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Meet Patel
10/01/18
Block 1
The Keychain

Meet had played many sports long before swimming. First, he started off with football, but after his parents realized how dangerous the game was for young Meet, they made him quit. Then came basketball, Meet loved basketball. However, he knew that he would never be as good as the other kids in his grade, so he quit. Then came swimming the answer to Meet’s sports endeavor. Swimming was a sport that Meet fell in love with after watching Michael Phelps on TV during the Olympics.
Meet was about to dip his toes in the cold water. His nerves rose up and spread like fire throughout his body. The crowd watched on as Meet was about to swim the hundred-meter freestyle. All the butterflies clashed inside Meet’s stomach. There was noise all over the place—the splash of water, talking, yelling, whistling, cheering.It was going to be Meet’s first swim meet. Most people at a swim meet would need a pair a of googles and their swimsuit, but Meet was different. Meet carried a small keychain from his family, that he received from a visit in India. The keychain was made out of a special type of wood with Meet’s name engraved on the back. Although it looked like an ordinary keychain on the outside, it was much more. The keychain was a symbol for Meet. It carried the expectations, it carried the hope, it carried the aspirations, it carried the fears of a young boy at his first swim meet. He had gone through grueling practices, filled with aching joints from the workouts and the longer he stood there, talking to his fellow swimmers, the worse his anxiety became, as the air was filled with the harsh cacophony of whistles blown by different coaches, an also filled with the exhausting sleepiness that arose after such difficult practices. He got closer and closer to the water’s edge as he felt the water calling to him, “You cannot do it.” He grasped for his chain, but it was not there.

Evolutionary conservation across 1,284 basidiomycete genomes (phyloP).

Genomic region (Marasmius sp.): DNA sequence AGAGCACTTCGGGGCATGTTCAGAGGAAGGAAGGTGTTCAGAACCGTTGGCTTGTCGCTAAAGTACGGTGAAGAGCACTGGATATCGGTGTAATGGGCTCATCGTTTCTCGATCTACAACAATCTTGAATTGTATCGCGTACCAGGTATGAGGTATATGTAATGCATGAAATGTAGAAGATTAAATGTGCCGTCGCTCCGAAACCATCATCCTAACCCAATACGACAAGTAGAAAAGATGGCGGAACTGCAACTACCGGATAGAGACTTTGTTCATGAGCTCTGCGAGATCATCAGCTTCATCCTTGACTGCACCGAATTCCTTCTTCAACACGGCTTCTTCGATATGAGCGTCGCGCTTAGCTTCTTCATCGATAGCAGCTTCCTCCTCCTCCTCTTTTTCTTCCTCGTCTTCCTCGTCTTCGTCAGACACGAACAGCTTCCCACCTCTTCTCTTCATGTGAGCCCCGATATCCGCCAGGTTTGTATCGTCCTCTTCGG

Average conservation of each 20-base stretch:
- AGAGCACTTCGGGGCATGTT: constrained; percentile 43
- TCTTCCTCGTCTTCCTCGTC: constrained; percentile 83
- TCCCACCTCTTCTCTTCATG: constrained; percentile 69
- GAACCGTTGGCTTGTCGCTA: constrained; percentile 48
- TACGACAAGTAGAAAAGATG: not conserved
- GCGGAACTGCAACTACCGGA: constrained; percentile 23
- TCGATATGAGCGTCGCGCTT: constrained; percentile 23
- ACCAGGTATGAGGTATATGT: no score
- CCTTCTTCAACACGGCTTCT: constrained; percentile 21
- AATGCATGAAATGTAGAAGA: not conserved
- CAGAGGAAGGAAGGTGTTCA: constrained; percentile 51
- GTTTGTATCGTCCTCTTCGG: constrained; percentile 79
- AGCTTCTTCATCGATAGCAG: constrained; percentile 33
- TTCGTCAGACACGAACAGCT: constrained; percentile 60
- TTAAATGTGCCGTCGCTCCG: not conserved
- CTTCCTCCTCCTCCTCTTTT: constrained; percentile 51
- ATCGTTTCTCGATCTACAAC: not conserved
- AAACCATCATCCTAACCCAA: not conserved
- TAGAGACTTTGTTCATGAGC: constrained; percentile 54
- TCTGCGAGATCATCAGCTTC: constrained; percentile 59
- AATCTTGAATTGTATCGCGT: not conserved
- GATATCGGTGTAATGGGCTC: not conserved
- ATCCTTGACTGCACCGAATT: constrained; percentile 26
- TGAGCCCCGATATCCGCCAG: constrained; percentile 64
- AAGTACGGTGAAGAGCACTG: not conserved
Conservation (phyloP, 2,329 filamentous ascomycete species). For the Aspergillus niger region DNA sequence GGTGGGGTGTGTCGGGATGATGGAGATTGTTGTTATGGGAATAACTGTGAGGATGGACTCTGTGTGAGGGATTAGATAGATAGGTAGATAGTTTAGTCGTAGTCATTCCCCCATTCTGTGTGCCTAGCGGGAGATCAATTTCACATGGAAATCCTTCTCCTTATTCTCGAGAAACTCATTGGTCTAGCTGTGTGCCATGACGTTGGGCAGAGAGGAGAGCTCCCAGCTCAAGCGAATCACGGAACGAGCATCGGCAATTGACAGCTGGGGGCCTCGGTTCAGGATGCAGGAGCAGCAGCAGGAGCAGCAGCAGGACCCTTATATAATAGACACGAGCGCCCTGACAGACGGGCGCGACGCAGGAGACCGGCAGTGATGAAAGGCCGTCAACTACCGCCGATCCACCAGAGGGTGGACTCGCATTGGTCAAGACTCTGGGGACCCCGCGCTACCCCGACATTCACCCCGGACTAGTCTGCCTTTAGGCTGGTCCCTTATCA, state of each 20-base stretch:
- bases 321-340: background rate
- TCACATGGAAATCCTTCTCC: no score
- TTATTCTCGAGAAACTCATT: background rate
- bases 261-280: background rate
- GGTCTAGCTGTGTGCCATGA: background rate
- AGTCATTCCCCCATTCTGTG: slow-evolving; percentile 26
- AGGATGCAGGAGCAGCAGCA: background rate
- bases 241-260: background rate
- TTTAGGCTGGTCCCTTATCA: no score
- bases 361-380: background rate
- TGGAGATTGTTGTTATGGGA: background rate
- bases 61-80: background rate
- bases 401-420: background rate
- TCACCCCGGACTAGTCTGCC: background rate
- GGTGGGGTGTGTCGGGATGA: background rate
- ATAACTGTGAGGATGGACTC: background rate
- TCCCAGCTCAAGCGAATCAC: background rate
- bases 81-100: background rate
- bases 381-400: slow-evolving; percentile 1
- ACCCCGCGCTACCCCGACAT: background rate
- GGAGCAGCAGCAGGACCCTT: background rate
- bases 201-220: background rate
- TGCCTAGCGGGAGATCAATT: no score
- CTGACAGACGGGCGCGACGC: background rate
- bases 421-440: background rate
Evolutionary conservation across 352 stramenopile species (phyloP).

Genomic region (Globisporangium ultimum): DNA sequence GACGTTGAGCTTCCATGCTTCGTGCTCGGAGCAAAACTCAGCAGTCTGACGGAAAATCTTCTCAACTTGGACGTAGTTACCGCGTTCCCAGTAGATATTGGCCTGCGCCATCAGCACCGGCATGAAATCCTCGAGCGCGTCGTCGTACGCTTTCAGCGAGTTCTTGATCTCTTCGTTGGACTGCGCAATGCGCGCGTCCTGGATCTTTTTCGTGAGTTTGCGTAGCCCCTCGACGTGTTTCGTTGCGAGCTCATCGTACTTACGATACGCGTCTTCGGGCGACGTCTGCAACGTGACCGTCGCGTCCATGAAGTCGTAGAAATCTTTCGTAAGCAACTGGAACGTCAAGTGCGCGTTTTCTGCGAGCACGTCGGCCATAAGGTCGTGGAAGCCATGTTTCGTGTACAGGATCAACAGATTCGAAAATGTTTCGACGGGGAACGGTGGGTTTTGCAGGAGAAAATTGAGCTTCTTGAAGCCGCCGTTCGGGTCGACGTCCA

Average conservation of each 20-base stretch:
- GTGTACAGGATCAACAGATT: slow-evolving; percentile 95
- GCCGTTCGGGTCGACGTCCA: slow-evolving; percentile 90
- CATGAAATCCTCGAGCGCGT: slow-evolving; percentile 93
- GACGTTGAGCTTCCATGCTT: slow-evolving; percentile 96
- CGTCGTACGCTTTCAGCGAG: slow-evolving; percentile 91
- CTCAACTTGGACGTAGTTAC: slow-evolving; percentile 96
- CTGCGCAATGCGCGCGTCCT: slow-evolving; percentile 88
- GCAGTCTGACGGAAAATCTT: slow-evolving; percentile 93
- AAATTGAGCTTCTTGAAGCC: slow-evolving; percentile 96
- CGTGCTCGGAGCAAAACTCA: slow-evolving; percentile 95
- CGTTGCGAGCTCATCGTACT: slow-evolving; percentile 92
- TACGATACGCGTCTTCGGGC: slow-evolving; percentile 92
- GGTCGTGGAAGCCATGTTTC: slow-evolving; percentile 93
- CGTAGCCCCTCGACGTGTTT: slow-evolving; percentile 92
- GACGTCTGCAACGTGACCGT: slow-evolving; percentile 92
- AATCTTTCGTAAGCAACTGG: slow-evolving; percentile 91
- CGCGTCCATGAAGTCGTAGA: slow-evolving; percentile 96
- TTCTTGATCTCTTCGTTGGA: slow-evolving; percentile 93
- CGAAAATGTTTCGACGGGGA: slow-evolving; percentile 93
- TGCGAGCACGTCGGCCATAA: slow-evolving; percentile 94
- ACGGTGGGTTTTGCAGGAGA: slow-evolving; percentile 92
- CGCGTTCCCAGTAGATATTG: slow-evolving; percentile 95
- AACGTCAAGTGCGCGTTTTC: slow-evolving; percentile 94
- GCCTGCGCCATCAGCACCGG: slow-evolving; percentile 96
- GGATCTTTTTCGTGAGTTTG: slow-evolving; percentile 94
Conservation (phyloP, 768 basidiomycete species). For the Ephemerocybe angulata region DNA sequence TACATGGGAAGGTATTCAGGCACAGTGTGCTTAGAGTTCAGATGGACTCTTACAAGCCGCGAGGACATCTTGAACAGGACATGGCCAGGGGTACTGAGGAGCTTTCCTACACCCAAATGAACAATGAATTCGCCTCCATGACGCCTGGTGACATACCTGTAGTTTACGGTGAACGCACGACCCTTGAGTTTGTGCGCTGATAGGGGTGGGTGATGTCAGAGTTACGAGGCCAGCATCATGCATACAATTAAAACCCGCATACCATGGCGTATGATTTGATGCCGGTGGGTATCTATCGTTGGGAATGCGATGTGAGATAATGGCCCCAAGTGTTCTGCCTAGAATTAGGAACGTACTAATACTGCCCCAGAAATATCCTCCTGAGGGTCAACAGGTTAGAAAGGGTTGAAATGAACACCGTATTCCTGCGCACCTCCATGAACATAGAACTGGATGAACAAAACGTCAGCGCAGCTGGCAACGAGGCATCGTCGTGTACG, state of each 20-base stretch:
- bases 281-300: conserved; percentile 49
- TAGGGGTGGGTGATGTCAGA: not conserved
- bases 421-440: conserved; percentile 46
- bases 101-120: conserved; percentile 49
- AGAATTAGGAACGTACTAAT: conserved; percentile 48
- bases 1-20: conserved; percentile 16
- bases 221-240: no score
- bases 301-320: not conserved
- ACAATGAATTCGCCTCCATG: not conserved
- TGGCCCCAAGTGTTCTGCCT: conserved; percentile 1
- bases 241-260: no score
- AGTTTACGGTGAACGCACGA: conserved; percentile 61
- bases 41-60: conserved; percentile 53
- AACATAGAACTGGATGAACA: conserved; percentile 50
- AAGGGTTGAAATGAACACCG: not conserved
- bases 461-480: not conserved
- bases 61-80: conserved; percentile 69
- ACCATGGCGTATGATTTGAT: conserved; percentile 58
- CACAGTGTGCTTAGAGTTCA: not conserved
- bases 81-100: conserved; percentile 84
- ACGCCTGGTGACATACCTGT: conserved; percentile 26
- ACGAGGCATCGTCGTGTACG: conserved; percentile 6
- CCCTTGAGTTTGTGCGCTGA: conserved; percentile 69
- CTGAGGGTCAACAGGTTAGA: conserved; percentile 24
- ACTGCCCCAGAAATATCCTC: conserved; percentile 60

He felt like he needed to do something. He felt robbed. He looked around like a hawk, shocked, and was even more shocked when he saw his same keychain dangling around the neck of someone else. Shocked, he ran out of the stands to confront the guy. The guy surely looked much older, there was no way he was a middle schooler. Meet walked up to the guy to confront him when he realized, the guy had a similar chain, but it was indeed, not his. Losing the keychain for Meet was like losing a part of his identity. Although the chain seemed to be a goner, he was still carrying his drawstring Adidas backpack, filled with assortments top help him during his meet. He carried some goggles, some water, some snacks, and most importantly, some love from his mother, written in the form of a short letter, tucked into his bag. He was scared. The scent of chlorine filled his nostrils as he took a deep breath, taking in oxygen from all around him and letting it out with on great sigh. He closed his eyes and then tried again. This time he saw himself, racing towards the finish, beating everyone else in his heat with inhuman speed. He placed confidence in his abilities as the coach told him that it would be time soon, to go and take his place on the block. Although he did not have his key chain with him, Meet decided to focus, to do a routine before the big event. His stretching was slow as he pondered the weight of the expectations placed upon him during the race as he slowly stepped up to the block, ready to jump into to the cold pool. He looked back on his grueling practices, telling himself, “You can do it, what would Michael Phelps do.” By then it was already time. The shrill whistle blared through his ears. The hundred-meter freestyle started, and he had to let go of all the weight his emotions, his body, and min could handle.
His strokes quickly cut through the splashing water, as he continued, quickly, stroke after stroke, until, he began to convey a slight aching in his shoulders. Meet heard the water telling him,” Give up, you have nothing left.” Despite this, he had to push on. He continued through the cold, frigid temperatures, repeatedly kicking, over and over, kick after kick, speeding up with every stroke. Back and forth and back and forth he swam, just like he had practiced every single practice. He was coming up on the last fifty meters. He could not look up yet, but all he could imagine was the possibility of winning his heat. His mind flashed forward to the end of the race, where the weight of his expectations being lifted when he finally won the race, the weight of his hope being fulfilled, the weight of his fear being eliminated by his victory. As he approached his final 25 meters, he swam, like he had never swum before, fueled with the determination to prove to himself, and to others, that he could really do anything he put his mind to. He flew by his last opponent, touching the wall before everyone else. Meet did not need the announcement of his victory, he already knew. The weight of the things he carried had now been turned into energy, fuel for him to achieve his desires. He realized that he no longer needs the chain, that he was his own good luck charm, and that to succeed, all he needed was himself, and sheer determination. His burdens helped him to get the victory he desired. He was a winner.

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